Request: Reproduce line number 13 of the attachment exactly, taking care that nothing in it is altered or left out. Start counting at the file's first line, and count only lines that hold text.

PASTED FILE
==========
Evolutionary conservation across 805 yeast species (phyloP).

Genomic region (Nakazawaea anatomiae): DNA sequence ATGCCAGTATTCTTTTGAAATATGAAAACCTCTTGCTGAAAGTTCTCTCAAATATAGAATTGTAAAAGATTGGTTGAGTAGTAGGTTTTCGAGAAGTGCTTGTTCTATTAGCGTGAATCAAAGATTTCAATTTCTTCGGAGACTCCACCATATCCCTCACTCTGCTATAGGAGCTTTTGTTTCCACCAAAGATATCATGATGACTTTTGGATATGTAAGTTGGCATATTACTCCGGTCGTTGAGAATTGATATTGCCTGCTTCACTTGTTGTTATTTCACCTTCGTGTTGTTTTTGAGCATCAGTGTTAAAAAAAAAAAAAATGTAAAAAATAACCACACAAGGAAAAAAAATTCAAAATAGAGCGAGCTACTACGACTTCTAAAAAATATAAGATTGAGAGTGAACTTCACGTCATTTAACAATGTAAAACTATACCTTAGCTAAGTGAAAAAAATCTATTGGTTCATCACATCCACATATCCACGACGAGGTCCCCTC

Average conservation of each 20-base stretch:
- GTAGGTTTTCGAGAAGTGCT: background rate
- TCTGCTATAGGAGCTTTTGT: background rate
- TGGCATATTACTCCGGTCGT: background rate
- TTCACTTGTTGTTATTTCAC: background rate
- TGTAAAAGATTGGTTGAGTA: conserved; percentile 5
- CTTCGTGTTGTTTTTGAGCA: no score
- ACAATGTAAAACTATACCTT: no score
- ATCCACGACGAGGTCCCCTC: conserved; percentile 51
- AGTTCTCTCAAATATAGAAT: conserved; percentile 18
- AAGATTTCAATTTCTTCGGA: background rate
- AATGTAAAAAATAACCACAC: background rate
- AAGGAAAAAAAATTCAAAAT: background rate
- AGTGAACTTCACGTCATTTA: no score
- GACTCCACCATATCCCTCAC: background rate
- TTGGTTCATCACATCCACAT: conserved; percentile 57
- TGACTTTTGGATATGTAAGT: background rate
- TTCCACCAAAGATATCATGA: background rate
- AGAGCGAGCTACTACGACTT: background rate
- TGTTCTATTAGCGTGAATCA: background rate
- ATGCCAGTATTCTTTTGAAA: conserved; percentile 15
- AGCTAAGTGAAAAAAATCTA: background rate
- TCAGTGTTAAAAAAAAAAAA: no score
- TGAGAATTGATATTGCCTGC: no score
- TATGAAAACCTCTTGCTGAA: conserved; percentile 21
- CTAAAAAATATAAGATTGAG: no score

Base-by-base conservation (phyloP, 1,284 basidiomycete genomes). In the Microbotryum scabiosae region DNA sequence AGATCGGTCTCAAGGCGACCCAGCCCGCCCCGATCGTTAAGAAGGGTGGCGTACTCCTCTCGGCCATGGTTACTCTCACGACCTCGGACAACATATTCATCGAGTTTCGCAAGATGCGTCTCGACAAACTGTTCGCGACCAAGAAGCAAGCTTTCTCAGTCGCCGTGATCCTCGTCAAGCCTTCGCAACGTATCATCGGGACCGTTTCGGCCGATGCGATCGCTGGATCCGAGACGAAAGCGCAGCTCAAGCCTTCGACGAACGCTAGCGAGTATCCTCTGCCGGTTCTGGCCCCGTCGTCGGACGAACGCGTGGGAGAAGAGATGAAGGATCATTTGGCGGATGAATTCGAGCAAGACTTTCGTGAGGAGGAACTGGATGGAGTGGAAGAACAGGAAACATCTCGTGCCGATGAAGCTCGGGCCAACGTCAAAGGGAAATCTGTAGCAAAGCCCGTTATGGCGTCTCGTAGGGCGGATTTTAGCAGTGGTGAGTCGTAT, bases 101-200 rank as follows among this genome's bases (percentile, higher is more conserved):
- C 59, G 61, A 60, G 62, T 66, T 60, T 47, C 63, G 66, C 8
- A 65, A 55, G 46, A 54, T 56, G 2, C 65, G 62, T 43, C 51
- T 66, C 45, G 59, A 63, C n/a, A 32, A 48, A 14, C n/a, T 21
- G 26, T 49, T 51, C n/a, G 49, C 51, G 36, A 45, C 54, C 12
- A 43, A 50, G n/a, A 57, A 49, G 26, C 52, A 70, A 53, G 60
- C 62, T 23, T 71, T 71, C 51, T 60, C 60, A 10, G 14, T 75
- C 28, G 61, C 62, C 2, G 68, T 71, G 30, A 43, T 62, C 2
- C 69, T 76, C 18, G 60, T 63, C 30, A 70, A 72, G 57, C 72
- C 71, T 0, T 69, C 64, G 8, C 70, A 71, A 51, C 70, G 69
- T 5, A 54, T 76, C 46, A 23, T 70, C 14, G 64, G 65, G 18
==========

- AAGATTTCAATTTCTTCGGA: background rate